Where can I find a mortgage calculator to see differences if I pay more principal?

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The only ones I am finding are for new loans. I need one where I can plug in what I owe on my mortgage interest rate etc then how much I would save by adding additional principal each month. We already pay some additional principal but I want to compare it to my mortgage company’s bi-weekly payment plan.

Historically, home prices are super high compared to the average earnings even though the huge drop has already happened. People are angry that they are losing equity, are underwater on their loans, and some just walk away from their loan because they are paying a lot more than their worth. So I don’t see TARP or anything like that helping or protecting people’s home equity.

I bought a SUV last year and the deal was either $ 5,000 off (and have 10% financing) or no rebate and offer 2.99% interest rate. To me, those who took the 2.99% deal paid $ 5000 more for the same SUV. For the dealership though, they were able to sell it for more than what others thought it might be worth.

I think housing prices still need to go down a lot more. I am wondering if the government can offer incentives or interest free loans to banks so that they can offer super low rates in the 3% range to get people to buy at these higher prices. Then the economy awakens again. Yes there will still be foreclosures but then a turnaround will be coming quicker.
I have talked to realtors over the past few years and it is always the same. “There is no way rates will go lower than now.

So is my idea correct or is there pretty much no way we can have 3% mortgages. If not 3%, how far down can they go?

  1. Reply
    Spock (rhp)
    April 29, 2011 at 9:57 pm

    best is to do it yourself in Excel

    bi-weekly payment plan is a rip — you’d get same result by making an added 1/2 payment each six months and no promises of more. This preserves flexibility — if you get squeezed, you can put off the added payment. In a time of “rolling unemployment” preserving financial flexibility is essential.

  2. Reply
    Katherine W
    April 29, 2011 at 10:36 pm

    Try http://www.dinkytown.com or http://www.bankrate.com. They both have excellent calculators.

    Oh, and nothing stops you from sending in a check more often: you don’t need your company’s bi-weekly plan.

    Please consider, however, if you’re ever going to need this money. It’s harder to get out than it is to put in.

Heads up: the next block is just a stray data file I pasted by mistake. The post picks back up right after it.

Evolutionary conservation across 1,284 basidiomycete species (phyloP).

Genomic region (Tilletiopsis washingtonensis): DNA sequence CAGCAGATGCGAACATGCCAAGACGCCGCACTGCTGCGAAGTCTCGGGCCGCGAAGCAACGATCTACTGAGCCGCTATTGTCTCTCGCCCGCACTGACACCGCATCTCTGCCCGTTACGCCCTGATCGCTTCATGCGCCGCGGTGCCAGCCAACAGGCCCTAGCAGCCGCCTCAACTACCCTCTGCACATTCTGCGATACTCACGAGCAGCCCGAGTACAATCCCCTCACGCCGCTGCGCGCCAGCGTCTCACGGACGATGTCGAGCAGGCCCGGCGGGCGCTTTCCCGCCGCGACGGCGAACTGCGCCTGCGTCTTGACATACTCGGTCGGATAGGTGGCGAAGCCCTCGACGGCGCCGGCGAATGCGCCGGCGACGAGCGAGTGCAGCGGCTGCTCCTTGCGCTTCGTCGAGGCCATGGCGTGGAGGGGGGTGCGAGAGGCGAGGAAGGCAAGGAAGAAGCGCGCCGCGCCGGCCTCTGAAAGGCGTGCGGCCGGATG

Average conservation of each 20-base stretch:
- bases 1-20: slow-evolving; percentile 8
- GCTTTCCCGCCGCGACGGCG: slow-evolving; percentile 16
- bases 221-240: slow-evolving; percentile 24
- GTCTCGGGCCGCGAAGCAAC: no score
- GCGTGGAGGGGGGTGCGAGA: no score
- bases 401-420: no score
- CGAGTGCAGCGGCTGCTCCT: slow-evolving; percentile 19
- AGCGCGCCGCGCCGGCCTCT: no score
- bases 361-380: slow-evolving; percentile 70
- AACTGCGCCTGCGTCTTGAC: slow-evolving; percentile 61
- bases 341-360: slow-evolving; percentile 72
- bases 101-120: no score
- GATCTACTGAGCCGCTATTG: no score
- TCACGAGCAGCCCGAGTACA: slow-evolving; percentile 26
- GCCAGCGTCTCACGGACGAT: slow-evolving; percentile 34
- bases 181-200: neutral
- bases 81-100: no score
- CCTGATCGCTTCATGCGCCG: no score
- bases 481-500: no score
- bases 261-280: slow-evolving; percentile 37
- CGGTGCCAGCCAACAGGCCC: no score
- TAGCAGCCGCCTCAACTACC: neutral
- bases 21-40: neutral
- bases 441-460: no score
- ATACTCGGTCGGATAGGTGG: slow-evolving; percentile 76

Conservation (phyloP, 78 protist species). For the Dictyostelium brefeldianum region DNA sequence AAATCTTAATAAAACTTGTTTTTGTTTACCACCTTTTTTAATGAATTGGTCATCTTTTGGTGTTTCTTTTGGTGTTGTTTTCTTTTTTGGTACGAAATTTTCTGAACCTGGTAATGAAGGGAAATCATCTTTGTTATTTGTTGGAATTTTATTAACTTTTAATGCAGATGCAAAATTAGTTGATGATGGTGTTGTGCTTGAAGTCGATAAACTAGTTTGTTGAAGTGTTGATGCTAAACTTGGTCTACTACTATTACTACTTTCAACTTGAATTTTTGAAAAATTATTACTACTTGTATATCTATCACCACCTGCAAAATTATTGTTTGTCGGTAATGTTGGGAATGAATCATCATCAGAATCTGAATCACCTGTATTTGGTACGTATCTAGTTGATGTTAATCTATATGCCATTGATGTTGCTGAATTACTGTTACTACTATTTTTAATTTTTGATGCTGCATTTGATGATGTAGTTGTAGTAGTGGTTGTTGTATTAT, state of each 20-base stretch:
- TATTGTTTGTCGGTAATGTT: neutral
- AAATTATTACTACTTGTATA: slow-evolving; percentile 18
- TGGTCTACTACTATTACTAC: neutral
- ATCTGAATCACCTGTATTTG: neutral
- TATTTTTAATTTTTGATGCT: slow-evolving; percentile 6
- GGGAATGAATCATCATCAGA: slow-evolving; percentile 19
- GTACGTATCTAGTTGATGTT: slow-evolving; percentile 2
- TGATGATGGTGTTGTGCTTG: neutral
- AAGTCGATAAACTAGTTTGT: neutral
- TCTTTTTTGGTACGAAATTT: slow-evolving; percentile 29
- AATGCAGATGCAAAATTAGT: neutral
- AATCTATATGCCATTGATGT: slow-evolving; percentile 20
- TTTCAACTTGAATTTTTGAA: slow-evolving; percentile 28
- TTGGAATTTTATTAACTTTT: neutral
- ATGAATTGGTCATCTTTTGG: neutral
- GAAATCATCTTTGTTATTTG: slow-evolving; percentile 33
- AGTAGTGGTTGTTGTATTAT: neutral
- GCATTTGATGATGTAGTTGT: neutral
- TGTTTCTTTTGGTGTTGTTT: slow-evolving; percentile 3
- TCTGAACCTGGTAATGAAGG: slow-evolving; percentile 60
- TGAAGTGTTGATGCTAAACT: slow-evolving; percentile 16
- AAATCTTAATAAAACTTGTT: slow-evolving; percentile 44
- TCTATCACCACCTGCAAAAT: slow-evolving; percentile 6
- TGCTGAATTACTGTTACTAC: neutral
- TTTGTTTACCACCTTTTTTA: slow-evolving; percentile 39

3. Reply
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    April 29, 2011 at 11:35 pm

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  4. Reply
    Where's my scooby snack?
    April 29, 2011 at 11:54 pm

    Here are a few.

    The last one should be the one you’re looking for and should help you in your quest. Good luck.


    The link below should provide some useful tips for you.


  5. Reply
    Mark J
    April 30, 2011 at 12:39 am

    Finding a good mortgage calculator is pretty easy. They’re all over the net. The thing is, you need to understand how these mortgage calculators work, what types of mortgage calculators are out there, and how best to use them.

    Mortgage calculators put multiple factors into play – such as monthly repayment amounts, your interest rate, any discount points or premium points you might pay, overfall loan costs and the length of your loan term. What you’ll want to do with your mortgage calculator is to play around with as many of these figures as you can so you’ll be aware of how each impacts your bottom line.

  6. Reply
    insane draggin
    April 30, 2011 at 1:30 am

    First your right about the SUV. Housing rates will never go below 4.99%, possibly 6.00%. Both of these will be balloon rates so it really won’t make much difference. They will go up within 1 year again. Yes some home prices are to high and some are to low, depending on the area you live in.

  7. Reply
    April 30, 2011 at 2:07 am

    We probably won’t ever have 3% home mortgages. But if the fact that we don’t prevents people from buying homes that they can’t really afford, then maybe that’s a good thing. As for housing prices needing to come down, that’s simple economics – if the prices are too high, then people won’t buy ’em, and it’ll correct itself over time.

  8. Reply
    April 30, 2011 at 2:53 am

    It is doubtful mortgages will ever get down to 3%, but it is possible.

    You can not compare car loans and home loans. The low rates offered for car purchases are paid down by either the car maker or the dealer. Instead of offering money off, they apply that amount to lower the interest rate. That is how you end up with zero percent loans.

  9. Reply
    April 30, 2011 at 3:42 am

    Unless you have a fixed-rate mortgage, the current mortgage interest rates are very important to deciding how much you should pay every month therefore it is always a good idea to keep an eye on what the rates are doing. If interest rates should rise, so will your monthly payments and again, if interest rates were to fall, so would the amount you would have to pay.


    Monthly repayments made on your mortgage and the amount that was borrowed, is determined by current mortgage interest rates. Different companies offer different interest rates so it is a good idea to shop around for the best deal before settling on one particular lender.

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